Sure, Sony (NYSE: SNE ) claimed victory this week in the bidding war for Metro-Goldwyn-Mayer Studios (NYSE: MGM ) in a deal worth about $5 billion after Time Warner (NYSE: TWX ) dropped out of the battle. But behind the scenes, the real winner is Comcast (Nasdaq: CMCSA ) .
Hidden in the news coming out of the Sony-MGM merger is an important tidbit that shouldn't be missed. Comcast and Sony quietly inked a side deal that lets the cable giant distribute Sony and MGM content on its video-on-demand (VOD) platform. A joint venture will be run by Comcast with the aim of using Sony's expanded library of movies to build new cable channels. Even if Sony's bid for MGM doesn't go through, Comcast and Sony still have a deal that gives Comcast access to Sony's enormous library of Columbia and Tri-Star studio movies and TV programs.
The deal advances Comcast's competitive position. With all of Hollywood's other major studios already owned by media companies, the Sony and MGM movie treasure trove will give Comcast a leg up in the fierce battle for program licensing.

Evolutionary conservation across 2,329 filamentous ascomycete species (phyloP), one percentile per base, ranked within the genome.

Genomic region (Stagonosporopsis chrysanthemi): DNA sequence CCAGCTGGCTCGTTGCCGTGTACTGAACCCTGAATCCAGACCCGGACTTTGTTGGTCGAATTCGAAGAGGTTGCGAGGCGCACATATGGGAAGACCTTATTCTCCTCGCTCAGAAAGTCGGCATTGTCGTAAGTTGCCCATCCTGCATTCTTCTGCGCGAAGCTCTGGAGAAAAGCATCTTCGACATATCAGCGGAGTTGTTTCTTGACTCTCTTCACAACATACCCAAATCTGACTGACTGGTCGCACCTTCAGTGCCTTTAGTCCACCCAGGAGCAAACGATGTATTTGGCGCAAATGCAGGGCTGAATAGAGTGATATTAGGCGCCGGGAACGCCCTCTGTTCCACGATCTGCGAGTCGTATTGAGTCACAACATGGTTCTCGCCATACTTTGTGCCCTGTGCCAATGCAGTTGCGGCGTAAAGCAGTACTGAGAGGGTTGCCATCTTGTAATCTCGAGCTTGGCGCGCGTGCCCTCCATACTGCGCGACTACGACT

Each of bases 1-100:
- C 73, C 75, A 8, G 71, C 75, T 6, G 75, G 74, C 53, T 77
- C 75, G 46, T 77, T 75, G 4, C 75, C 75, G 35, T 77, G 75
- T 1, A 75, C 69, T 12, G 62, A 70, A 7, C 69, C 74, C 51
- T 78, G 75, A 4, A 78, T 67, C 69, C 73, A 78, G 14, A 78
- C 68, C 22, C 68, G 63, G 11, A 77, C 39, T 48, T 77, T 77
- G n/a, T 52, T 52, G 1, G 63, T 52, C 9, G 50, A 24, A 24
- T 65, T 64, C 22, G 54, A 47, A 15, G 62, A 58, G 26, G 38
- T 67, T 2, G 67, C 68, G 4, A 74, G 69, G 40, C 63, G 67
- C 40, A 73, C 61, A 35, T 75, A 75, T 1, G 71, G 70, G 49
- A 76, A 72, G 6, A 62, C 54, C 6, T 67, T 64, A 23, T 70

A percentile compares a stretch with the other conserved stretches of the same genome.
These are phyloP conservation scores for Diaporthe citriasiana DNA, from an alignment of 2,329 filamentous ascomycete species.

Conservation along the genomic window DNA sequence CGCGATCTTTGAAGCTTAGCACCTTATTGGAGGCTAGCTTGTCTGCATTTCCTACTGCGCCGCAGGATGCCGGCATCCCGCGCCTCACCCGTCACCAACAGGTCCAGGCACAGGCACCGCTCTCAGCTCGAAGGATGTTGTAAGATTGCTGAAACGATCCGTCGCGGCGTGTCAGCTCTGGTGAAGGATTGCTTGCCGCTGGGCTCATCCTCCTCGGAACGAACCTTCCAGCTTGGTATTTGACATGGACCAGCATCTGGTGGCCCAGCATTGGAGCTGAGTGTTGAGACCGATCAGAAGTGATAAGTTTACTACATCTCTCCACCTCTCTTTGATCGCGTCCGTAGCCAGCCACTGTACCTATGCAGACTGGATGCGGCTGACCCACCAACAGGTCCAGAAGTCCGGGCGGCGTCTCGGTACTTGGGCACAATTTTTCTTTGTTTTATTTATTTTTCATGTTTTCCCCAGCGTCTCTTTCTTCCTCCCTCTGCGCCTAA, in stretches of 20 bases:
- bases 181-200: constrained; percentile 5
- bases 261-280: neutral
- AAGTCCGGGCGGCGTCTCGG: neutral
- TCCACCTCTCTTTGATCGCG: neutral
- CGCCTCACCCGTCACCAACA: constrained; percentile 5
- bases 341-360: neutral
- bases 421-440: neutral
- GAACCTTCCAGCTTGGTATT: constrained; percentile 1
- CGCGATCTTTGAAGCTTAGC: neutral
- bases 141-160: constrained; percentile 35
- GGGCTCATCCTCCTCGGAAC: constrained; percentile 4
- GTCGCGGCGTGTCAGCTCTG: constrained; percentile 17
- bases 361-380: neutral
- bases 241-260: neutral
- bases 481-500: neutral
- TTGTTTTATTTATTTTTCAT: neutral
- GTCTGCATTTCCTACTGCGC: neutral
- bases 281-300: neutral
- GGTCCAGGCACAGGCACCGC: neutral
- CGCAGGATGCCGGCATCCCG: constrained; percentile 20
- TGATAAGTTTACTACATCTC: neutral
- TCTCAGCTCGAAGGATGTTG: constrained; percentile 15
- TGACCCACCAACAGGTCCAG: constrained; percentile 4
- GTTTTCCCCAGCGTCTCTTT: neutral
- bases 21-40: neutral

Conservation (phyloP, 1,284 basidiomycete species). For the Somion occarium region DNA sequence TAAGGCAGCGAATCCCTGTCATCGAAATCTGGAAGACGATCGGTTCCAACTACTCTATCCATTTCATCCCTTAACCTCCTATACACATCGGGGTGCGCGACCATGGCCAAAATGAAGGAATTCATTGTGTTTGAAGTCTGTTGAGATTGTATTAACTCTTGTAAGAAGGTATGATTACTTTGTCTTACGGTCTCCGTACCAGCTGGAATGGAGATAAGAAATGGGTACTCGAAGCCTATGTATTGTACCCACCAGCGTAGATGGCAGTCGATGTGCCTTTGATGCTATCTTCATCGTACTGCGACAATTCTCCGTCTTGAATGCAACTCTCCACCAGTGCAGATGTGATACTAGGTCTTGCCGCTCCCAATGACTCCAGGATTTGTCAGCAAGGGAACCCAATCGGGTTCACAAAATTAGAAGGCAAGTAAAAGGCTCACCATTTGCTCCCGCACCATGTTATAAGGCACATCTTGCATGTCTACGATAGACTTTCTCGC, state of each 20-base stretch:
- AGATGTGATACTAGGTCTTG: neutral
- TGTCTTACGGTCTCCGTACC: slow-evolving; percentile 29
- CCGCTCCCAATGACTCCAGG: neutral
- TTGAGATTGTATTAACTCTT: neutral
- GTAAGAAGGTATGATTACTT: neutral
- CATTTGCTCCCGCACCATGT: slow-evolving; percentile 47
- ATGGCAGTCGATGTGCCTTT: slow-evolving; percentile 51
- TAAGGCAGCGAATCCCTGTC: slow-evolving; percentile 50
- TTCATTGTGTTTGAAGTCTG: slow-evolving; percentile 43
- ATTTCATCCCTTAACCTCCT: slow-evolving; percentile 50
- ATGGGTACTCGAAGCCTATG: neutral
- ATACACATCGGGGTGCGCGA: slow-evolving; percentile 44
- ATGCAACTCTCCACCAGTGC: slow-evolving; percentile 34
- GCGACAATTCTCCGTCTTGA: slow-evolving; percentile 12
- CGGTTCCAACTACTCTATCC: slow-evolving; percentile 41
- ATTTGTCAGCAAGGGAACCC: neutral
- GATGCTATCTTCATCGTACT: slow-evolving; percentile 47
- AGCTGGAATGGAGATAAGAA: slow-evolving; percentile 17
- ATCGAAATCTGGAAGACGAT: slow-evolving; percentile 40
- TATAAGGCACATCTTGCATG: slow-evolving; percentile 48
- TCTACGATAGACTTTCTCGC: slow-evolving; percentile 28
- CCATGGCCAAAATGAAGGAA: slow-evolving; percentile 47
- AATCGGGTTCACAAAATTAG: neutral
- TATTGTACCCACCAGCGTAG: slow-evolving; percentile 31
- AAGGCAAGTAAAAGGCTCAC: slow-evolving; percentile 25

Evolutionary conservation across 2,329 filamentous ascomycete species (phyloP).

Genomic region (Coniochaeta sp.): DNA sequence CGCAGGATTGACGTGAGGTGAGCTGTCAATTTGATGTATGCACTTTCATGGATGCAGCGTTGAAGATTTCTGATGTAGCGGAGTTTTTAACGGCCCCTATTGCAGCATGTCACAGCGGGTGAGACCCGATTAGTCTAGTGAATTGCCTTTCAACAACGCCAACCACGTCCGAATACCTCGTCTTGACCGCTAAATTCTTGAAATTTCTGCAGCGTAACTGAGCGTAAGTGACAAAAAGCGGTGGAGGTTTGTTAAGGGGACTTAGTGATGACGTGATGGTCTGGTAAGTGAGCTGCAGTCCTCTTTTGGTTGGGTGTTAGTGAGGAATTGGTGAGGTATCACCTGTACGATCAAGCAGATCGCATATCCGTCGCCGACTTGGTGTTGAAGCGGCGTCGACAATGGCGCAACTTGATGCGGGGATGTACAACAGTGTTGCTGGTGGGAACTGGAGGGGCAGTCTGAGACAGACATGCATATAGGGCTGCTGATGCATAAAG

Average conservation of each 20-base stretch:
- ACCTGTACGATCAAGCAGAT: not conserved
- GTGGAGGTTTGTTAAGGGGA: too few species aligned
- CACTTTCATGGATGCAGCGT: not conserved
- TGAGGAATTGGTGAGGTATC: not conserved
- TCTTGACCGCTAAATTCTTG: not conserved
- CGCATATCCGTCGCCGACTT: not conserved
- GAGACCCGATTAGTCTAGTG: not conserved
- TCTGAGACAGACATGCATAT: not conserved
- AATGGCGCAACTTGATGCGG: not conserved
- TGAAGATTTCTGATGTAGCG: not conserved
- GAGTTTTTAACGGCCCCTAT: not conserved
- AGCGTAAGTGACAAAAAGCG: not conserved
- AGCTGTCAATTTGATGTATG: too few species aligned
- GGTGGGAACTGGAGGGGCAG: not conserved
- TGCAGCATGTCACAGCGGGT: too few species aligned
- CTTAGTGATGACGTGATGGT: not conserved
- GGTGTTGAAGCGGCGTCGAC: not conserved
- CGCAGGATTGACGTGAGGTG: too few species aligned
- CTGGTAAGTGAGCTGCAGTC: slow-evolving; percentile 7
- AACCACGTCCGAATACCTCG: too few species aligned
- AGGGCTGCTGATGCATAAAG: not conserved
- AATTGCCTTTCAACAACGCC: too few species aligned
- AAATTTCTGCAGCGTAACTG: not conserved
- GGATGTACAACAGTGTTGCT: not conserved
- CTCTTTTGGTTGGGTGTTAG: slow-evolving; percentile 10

Meanwhile, Sony and MGM programming will give a big boost to Comcast's VOD offerings. With VOD, Comcast has a competitive edge over its satellite rivals EchoStar Communications (Nasdaq: DISH ) and DirectTV (NYSE: DTV ) . Satellite providers can't deliver VOD because it requires a two-way, high-bandwidth link.
After investing heavily in its broadband networks, Comcast wants to be a content player. The Sony deal shows that Comcast hasn't abandoned the goal of shifting into content, even after the aborted takeover bid for Disney (NYSE: DIS ) this year that rattled investors' nerves and Comcast's share price. The Sony deal gives Comcast the right to acquire a 20% stake of MGM for about $300 million. Comcast can start to quietly and comfortably make its moves.
Fool contributor Ben McClure hails from the Great White North. Ben doesn't own any shares mentioned here.